Having and intense activity you are often in contact with musicians and students of different culture. How is lived and interpreted music and art in general in spite of Italy?
No countries that I have visited shows such indifference and neglect music as Italy does. Most countries invest in culture, music, in young generations and it is something of which they are proud.
For example, Polish, Dutch, Spanish, German, French, Finnish and Danish colleagues still have a lot of resources (even if they also suffered from big cuts): scholarships, funds from state or foundations that finance projects, festivals, productions, truly accessible to everybody. Just read the biography of the average student in Warsaw or Copenhagen to realize it…
In Italy, while everything collapses, value of merit does not exist, what is left is handled by the same people to do the usual stuff.
My indignation is in seeing our historical, cultural, handicraft, artistic potential – often envied by other countries – to be underestimated and maltreated.
How would Conservatory assist and train their students? Nowadays they can guarantee a good level of teachers so an adequate education to deal with a difficult world as the musical one?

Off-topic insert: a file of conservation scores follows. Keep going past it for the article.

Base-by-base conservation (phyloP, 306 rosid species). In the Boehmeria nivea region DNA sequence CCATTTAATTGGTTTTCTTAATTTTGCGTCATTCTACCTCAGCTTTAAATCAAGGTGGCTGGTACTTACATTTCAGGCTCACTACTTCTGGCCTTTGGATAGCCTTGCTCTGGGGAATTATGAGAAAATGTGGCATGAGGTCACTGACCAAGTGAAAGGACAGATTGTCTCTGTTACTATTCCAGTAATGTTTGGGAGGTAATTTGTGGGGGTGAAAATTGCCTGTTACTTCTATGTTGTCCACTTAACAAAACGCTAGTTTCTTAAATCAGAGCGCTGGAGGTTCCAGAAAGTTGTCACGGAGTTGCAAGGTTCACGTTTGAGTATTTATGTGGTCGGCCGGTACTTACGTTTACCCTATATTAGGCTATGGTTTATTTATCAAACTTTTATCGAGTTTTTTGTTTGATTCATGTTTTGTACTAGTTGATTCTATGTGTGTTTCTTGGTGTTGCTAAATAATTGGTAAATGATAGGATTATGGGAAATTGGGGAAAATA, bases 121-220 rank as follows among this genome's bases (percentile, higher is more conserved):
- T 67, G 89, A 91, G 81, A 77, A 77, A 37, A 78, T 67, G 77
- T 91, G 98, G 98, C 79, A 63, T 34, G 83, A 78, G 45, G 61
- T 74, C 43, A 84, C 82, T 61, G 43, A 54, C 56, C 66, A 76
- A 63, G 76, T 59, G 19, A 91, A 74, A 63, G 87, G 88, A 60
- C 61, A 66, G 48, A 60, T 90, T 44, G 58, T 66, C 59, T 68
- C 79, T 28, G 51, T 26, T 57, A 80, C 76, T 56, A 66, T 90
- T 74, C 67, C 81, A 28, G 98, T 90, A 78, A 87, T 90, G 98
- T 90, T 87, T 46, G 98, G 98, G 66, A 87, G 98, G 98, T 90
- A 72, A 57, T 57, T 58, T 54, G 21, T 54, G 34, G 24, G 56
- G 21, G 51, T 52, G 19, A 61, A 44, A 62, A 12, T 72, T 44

It is a paradox, but I do not believe that schools may form musicians, anywhere in the world. The experience teacher-pupil is important precisely because it is founded on the human relationship. If beside knowledge and skills a teachers is able to encourage students knows and stimulate his curiosity and wish to learn, the student will do much more than following a guided pedagogic path made of studies, exams and competitions; he will look for his own individual path. I think self-teaching attitude is the basis of any (music) education.
Nowadays we have dozens and dozens of graduated students with the same background and the same preparation and they cannot find a way to become musicians. Unfortunately or fortunately, the love for music doesn’t come out from Conservatories and academies. Those who cultivate their own interests and travels through different experiences (including those of studying in some institution if necessary) will develop a personal path and will manages to deal with art world.
But when a student follows the routine, relies on musical institute of his city, studies with teachers that are available, passes all examinations, attends courses, gets diplomas, certificates, that is to say when he attended schools up to almost 30 years old, when he goes out of the academy he will not have any experience, and he will find himself at the starting point.